When we think about addiction, we tend to focus on things like drugs, tobacco, alcohol, even sex. We don't often worry about addiction to information.
As all addicts know, the difference between moderation and addiction usually correlates directly with ease of access. Drinking, for example, is much easier when there's a bottle of Jack Daniels in the kitchen cabinet. So what about the ease with which we now obtain information - some of it useful, much of it not?
Here's a scenario drawn from my own experience as an info-addicted baseball fan. If baseball isn't your thing, just substitute the stock market, auctions on eBay, Facebook messages - whatever you love to hate every time you succumb to an information overdose.
As a San Francisco Giants follower, I enjoy watching games on television, which on average takes three hours. With cable-TV, there's also a half-hour pregame show, and a half-hour of postgame analysis.
Typically, I'll read about the game in two or three sports sections the next morning. That puts me at roughly 4.5 hours per day which, until the Internet took hold, was still manageable. Nowadays, however, baseball beat writers like Andrew Baggarly, who covers the Giants for the San Jose Mercury News, go online three hours before game time. They Tweet the starting lineup and then blog about the manager's plans, after which dozens of fans post messages in reply.
To a lurker like me, it's a serious waste of time, but I can't turn it off. After the game, Baggarly writes a quick game story for the paper's early edition, a detailed story for the late edition, a "Notebook" column which is available online, and then he writes a postgame blog for the most addicted among his followers.
As the night wears on, fans post dozens of replies to Baggarly's notes. A few are insightful, while many are like this from "Poop" after a recent Giants' loss: "Blah blah hate sabean (the Giants' GM).blah blah baggs (Baggarly) is a 'company' guy blah blah.i hate life blahblah."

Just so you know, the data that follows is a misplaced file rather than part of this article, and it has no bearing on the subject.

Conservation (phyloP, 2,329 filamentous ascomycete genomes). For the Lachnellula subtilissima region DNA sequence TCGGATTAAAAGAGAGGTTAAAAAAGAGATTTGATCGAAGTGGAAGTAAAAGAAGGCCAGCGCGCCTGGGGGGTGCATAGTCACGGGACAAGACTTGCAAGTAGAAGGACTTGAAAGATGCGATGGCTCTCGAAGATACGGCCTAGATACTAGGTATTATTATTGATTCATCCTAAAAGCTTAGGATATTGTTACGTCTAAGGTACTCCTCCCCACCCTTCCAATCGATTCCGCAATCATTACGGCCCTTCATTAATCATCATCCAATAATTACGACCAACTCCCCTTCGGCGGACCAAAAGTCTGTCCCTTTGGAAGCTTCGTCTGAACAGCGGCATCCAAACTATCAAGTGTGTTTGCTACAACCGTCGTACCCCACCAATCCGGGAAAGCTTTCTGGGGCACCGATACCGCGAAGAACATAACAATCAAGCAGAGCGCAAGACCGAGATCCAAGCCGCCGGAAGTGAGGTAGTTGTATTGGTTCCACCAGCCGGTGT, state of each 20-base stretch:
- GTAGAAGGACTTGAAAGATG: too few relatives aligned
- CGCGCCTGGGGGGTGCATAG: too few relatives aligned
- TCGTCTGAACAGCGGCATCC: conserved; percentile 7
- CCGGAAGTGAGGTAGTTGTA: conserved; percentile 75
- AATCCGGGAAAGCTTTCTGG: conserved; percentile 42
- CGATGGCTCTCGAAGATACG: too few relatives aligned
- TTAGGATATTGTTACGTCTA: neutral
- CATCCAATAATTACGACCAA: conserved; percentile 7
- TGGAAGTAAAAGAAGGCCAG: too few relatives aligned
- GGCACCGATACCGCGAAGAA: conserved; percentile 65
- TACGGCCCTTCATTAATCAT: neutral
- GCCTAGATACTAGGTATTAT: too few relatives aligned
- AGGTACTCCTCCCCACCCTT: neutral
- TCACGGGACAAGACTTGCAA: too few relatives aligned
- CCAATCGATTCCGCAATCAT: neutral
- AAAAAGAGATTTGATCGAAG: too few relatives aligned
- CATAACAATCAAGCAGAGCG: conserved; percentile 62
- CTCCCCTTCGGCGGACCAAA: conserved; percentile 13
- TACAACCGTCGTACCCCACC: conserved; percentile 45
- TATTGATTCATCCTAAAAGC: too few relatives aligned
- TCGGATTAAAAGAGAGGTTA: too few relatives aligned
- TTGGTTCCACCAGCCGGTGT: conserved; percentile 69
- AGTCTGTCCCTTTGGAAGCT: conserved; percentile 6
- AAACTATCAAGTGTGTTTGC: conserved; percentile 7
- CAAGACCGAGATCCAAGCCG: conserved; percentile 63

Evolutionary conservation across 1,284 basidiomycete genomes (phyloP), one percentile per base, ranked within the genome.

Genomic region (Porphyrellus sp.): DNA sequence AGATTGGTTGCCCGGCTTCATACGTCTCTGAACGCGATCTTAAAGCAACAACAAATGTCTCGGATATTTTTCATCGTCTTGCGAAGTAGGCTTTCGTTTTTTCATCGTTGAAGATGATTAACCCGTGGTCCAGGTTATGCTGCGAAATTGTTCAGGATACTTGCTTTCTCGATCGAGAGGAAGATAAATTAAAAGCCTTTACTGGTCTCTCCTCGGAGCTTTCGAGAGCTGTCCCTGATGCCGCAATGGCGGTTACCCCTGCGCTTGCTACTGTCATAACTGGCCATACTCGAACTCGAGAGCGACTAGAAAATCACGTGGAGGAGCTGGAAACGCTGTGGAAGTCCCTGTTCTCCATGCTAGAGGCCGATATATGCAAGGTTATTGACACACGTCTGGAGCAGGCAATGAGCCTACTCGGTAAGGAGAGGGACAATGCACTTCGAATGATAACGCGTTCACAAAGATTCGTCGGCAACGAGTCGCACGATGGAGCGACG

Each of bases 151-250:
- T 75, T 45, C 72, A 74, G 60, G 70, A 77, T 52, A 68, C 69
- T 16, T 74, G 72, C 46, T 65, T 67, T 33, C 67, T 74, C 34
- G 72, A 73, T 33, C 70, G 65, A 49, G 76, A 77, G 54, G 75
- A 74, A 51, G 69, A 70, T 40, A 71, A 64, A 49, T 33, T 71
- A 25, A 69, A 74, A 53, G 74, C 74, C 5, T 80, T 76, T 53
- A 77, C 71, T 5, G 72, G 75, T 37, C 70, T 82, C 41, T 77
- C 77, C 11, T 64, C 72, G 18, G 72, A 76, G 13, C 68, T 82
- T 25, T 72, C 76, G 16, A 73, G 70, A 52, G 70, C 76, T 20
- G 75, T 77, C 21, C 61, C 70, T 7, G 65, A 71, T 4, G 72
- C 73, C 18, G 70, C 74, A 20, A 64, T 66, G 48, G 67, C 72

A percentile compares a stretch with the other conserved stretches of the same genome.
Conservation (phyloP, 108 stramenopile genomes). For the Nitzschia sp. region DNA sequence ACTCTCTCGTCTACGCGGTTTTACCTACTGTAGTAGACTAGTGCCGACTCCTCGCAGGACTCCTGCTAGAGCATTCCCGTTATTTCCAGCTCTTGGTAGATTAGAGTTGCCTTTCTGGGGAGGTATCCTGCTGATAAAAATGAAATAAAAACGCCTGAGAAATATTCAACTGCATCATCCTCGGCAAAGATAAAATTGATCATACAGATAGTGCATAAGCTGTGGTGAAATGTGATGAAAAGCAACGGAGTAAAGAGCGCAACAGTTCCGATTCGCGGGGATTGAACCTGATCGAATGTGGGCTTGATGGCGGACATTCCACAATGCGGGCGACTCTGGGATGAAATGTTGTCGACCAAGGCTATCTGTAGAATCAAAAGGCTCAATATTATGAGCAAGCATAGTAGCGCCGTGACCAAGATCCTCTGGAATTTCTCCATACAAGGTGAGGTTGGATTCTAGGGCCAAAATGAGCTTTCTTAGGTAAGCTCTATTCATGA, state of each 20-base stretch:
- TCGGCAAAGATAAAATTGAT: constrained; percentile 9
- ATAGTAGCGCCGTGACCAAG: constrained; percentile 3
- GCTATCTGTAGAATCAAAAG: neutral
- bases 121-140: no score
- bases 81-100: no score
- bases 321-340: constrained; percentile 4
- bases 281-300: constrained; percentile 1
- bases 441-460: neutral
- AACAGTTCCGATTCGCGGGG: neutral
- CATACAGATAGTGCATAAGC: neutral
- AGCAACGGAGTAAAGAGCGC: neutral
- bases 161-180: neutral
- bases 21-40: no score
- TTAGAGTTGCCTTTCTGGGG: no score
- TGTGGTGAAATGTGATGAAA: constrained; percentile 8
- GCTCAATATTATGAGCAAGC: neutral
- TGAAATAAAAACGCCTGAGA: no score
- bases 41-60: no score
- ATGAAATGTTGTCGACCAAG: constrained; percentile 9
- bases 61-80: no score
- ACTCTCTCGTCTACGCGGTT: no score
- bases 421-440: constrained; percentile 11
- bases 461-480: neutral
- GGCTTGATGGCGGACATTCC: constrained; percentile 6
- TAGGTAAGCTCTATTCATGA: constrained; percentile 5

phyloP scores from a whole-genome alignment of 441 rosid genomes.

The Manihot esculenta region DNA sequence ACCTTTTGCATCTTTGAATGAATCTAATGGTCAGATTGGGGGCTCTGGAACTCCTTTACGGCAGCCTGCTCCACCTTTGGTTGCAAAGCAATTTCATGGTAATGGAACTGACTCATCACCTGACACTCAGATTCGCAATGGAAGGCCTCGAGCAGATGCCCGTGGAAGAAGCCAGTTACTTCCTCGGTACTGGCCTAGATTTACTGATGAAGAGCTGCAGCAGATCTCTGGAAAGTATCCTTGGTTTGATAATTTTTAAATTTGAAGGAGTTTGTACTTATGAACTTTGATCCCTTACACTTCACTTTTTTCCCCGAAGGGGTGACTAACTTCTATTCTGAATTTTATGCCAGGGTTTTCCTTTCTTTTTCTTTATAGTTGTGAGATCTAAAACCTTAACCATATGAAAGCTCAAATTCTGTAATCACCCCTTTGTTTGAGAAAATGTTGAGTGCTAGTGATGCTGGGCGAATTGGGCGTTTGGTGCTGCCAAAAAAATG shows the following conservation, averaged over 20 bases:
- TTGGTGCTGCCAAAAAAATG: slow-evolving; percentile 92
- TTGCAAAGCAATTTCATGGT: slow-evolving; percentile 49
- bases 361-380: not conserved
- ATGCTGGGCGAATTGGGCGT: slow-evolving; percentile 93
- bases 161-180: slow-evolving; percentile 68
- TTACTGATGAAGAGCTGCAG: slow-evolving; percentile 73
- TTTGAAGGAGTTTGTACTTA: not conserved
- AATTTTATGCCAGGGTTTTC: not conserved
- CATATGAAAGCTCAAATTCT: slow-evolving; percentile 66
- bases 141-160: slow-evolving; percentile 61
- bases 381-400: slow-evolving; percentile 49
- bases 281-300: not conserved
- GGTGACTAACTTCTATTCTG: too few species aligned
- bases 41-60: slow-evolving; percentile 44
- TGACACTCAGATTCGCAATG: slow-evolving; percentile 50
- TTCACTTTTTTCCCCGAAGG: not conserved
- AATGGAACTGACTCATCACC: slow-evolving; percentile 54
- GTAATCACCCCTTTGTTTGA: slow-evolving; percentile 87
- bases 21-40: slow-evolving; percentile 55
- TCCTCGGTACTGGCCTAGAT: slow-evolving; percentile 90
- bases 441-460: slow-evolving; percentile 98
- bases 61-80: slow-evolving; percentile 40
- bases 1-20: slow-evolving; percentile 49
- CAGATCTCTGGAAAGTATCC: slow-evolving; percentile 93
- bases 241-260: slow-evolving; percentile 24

But then there are some like "Shades of 93" who wrote: "thanks Baggs. I can't sleep at night unless I can read the Post Game Notes. You are awesome."
So while it's comforting to know I'm not the only one losing sleep while compulsively hitting the refresh button to see the next post, I feel guilty, and addicted. Back in the days when baseball lineups were not readily available until a few minutes before the first pitch, I got along just fine. Of course, my Mom used to tell me that before television she got along fine listening to radio. Each generation has to adapt - to both the negatives and positives that its technology provides.
But multiply my addiction by not only millions of baseball fans, but by countless others who text, Tweet and blog their way through hour after hour in search of the latest information about, well, pretty much everything.
Jonah Lehrer, author of the book "How We Decide," points out, "My salient fact is your irrelevant bit; your necessary detail is my triviality. Here's the paradox of curiosity: I only want to know more about that which I already know about."
What I resent most about my info addiction is that it doesn't make me any smarter, even about baseball. And it doesn't make me happier; just edgy about what I might be missing if I tune out. I also suspect that spending so much time on the digital treadmill doesn't do Baggerly's reporting much good either.
Another thing my mother often says is that people who work in candy stores usually eat so much candy during the first few days simply because it's available, that they get sick and lose their taste for it. I think her point is that I'd be thinner if I ate less candy.
I'm sure I'd be better off if I spent fewer hours fussing about baseball. And I believe we'll all be better off when, on some occasions, we confront the useless information we crave by just saying no.
Peter Funt may be reached at: www.CandidCamera.com.
©2010 Peter Funt. This column is distributed exclusively by Cagle Cartoons, Inc. newspaper syndicate. For info call Cari Dawson Bartley at 800 696 7561 or e-mail [email protected].
Peter Funt is a writer and public speaker. He's also the long-time host of "Candid Camera." A collection of his DVDs is available at www.candidcamera.com.